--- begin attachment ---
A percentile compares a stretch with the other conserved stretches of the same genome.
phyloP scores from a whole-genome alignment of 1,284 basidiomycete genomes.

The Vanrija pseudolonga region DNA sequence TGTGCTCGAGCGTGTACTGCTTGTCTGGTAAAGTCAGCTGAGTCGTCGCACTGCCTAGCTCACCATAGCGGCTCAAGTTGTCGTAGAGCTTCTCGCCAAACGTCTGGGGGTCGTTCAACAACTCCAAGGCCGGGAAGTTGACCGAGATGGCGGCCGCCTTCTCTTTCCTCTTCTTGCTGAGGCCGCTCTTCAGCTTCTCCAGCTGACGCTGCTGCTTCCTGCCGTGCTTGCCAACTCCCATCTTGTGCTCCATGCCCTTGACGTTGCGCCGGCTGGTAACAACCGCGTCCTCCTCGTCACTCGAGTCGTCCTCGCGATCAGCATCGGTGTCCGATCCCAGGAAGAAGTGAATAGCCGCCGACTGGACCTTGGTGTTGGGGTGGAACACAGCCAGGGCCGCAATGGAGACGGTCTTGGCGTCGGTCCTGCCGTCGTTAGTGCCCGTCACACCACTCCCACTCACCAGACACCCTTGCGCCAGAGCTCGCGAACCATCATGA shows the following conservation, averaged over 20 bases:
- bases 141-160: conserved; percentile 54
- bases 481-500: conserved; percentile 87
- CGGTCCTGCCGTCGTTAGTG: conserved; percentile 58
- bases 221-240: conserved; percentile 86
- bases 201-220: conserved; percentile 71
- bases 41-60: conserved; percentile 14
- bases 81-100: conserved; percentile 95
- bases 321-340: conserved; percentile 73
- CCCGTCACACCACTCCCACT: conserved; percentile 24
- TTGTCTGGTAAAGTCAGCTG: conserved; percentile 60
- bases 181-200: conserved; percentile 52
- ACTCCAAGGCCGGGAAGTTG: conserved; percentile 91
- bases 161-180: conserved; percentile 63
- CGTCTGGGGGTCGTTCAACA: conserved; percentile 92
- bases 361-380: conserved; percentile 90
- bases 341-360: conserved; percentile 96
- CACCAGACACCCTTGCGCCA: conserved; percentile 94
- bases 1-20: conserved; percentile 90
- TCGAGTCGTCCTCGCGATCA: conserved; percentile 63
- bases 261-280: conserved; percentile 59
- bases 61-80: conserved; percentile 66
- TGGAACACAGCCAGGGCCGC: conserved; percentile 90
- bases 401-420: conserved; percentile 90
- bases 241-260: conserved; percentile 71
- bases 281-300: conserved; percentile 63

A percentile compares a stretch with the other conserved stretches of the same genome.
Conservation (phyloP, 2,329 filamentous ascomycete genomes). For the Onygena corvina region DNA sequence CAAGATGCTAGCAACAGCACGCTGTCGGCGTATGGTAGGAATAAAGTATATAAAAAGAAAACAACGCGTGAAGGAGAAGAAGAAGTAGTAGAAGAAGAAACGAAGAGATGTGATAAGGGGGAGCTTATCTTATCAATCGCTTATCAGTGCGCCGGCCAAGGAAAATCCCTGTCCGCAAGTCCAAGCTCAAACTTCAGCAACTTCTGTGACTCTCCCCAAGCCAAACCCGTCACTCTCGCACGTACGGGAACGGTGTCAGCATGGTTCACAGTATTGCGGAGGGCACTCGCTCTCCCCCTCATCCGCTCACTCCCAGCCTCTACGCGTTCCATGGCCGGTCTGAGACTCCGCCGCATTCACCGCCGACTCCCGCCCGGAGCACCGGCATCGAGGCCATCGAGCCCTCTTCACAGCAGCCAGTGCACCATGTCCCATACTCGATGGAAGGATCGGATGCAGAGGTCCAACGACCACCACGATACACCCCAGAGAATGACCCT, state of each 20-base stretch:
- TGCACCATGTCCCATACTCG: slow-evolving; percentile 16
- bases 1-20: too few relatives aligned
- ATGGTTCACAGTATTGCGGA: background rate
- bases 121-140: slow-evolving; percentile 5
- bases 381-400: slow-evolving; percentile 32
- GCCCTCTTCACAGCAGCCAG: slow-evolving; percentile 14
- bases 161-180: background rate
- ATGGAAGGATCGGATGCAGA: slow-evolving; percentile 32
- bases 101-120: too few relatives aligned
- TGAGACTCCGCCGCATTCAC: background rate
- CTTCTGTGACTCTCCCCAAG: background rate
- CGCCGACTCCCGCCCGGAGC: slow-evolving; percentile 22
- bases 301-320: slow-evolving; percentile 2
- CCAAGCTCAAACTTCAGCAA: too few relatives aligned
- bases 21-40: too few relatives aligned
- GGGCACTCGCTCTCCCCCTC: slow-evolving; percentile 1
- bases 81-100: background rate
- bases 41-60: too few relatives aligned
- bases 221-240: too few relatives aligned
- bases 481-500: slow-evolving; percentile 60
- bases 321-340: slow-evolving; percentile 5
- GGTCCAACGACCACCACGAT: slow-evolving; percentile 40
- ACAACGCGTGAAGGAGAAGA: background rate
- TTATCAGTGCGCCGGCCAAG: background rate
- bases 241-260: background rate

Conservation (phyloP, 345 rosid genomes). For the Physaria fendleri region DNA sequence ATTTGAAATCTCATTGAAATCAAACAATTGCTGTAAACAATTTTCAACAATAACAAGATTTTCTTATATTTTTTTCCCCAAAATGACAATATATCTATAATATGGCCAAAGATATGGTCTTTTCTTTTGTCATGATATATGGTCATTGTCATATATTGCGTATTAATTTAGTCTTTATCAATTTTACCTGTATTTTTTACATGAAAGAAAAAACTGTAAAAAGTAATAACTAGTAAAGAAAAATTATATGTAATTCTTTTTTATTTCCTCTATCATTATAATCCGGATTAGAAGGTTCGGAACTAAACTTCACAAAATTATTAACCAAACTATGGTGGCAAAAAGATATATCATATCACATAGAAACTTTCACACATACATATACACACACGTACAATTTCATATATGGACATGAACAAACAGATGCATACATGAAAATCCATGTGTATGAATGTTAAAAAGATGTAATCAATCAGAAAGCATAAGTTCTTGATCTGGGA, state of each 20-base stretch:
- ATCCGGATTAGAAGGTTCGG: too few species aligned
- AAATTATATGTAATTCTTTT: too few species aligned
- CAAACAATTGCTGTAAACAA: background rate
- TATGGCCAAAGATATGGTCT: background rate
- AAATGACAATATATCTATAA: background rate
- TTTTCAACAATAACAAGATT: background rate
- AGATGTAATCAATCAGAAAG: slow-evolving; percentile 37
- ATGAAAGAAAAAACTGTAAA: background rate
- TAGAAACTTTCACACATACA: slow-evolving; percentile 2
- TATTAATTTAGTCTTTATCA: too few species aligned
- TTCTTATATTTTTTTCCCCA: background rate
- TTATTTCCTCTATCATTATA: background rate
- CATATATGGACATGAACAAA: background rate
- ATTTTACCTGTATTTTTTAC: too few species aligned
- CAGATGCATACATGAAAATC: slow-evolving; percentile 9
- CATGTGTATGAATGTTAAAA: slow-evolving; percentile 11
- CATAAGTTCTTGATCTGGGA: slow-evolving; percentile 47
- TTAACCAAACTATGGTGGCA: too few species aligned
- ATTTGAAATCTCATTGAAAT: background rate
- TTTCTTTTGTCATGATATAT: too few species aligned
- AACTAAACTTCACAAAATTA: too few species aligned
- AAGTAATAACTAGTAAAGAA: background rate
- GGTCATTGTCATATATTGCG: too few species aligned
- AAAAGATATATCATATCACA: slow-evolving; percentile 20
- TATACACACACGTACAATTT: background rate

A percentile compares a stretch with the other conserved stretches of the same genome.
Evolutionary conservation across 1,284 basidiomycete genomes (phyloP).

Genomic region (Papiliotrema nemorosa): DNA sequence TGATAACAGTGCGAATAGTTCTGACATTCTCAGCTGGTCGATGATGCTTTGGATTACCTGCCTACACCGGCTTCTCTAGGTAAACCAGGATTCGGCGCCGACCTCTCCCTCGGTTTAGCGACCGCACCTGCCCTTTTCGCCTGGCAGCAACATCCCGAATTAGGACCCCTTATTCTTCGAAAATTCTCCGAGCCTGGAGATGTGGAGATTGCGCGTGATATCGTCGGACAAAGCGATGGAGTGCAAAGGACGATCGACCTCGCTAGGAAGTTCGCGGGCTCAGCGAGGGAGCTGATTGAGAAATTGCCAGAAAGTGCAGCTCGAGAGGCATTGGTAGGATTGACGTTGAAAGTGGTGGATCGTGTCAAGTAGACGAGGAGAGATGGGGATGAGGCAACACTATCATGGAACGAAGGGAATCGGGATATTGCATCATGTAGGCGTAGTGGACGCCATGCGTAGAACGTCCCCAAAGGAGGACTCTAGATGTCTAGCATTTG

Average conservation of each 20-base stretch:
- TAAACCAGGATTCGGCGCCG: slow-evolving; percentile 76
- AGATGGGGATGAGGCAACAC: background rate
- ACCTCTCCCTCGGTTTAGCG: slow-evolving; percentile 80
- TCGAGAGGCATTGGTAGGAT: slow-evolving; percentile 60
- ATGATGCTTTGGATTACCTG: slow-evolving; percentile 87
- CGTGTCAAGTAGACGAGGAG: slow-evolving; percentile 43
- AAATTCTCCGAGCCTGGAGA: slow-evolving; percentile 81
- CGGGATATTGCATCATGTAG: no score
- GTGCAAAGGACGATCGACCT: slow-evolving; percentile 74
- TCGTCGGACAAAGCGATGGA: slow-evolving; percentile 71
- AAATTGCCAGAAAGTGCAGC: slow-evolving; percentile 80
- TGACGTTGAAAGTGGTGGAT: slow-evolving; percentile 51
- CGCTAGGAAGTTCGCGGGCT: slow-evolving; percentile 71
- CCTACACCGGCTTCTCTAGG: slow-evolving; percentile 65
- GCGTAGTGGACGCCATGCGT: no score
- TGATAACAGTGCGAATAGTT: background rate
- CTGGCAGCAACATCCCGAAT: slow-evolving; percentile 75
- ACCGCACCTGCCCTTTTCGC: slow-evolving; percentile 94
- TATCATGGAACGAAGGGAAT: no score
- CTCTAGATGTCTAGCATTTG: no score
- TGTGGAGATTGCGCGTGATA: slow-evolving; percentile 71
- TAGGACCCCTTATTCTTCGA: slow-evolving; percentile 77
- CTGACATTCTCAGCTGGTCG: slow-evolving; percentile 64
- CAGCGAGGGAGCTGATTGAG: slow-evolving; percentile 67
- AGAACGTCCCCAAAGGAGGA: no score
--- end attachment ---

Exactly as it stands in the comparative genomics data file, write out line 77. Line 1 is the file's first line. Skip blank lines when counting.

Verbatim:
- AACTAAACTTCACAAAATTA: too few species aligned